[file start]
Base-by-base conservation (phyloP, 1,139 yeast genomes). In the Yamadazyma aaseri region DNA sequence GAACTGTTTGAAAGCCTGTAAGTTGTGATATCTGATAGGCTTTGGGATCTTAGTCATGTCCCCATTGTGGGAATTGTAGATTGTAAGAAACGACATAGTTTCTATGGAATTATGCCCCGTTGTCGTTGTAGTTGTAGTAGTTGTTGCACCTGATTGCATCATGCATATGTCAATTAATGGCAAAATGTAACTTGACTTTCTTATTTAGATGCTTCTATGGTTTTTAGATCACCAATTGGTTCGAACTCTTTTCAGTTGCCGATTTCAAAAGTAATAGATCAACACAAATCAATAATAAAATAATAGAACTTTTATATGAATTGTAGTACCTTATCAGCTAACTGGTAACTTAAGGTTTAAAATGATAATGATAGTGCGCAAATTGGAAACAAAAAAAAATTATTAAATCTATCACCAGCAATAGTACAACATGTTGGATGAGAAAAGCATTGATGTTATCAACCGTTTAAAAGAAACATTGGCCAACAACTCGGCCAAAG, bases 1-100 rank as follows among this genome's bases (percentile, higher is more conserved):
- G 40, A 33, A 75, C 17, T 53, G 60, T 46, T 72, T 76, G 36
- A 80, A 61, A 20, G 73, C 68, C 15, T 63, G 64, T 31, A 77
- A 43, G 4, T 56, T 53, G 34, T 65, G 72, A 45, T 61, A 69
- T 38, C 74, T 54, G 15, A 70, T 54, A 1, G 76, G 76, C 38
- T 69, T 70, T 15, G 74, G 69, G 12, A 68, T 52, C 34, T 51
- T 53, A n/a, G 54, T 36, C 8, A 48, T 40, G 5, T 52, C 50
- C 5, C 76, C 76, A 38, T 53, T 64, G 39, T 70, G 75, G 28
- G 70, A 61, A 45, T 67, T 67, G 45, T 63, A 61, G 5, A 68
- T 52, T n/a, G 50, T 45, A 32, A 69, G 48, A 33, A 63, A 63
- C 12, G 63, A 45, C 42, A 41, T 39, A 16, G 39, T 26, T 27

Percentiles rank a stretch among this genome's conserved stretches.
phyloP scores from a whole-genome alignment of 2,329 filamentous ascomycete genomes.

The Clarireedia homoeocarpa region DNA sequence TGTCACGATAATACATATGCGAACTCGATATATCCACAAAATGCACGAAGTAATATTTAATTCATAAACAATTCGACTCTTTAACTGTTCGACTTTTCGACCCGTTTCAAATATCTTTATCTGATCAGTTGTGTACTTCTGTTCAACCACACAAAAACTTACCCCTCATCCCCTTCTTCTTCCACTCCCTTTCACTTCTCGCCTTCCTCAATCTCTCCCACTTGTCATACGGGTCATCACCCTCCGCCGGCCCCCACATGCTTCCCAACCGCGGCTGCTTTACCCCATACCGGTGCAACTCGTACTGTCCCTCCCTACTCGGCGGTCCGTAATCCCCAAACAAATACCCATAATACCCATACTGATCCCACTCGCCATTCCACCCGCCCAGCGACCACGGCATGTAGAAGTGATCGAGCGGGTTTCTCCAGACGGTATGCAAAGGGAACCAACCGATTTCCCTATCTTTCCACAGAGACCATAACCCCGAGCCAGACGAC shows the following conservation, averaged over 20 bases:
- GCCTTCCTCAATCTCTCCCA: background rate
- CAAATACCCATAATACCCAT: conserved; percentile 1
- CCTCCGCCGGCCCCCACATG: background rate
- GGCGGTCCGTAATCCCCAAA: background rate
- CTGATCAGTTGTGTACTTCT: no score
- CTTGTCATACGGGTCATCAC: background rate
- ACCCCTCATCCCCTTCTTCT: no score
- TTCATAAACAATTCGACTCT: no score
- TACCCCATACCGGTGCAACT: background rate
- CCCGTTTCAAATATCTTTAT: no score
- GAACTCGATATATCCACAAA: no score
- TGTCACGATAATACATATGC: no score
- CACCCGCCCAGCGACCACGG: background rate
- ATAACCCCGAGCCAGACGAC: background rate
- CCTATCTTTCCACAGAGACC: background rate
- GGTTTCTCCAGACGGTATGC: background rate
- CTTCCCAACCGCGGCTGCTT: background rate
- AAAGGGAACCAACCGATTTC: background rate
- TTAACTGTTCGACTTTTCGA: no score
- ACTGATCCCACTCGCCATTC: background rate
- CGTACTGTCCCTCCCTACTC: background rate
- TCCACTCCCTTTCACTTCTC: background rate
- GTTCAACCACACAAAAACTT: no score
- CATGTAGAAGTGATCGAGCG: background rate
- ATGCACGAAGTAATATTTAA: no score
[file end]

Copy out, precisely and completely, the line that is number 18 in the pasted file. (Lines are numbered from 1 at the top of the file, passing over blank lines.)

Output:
- GGCGGTCCGTAATCCCCAAA: background rate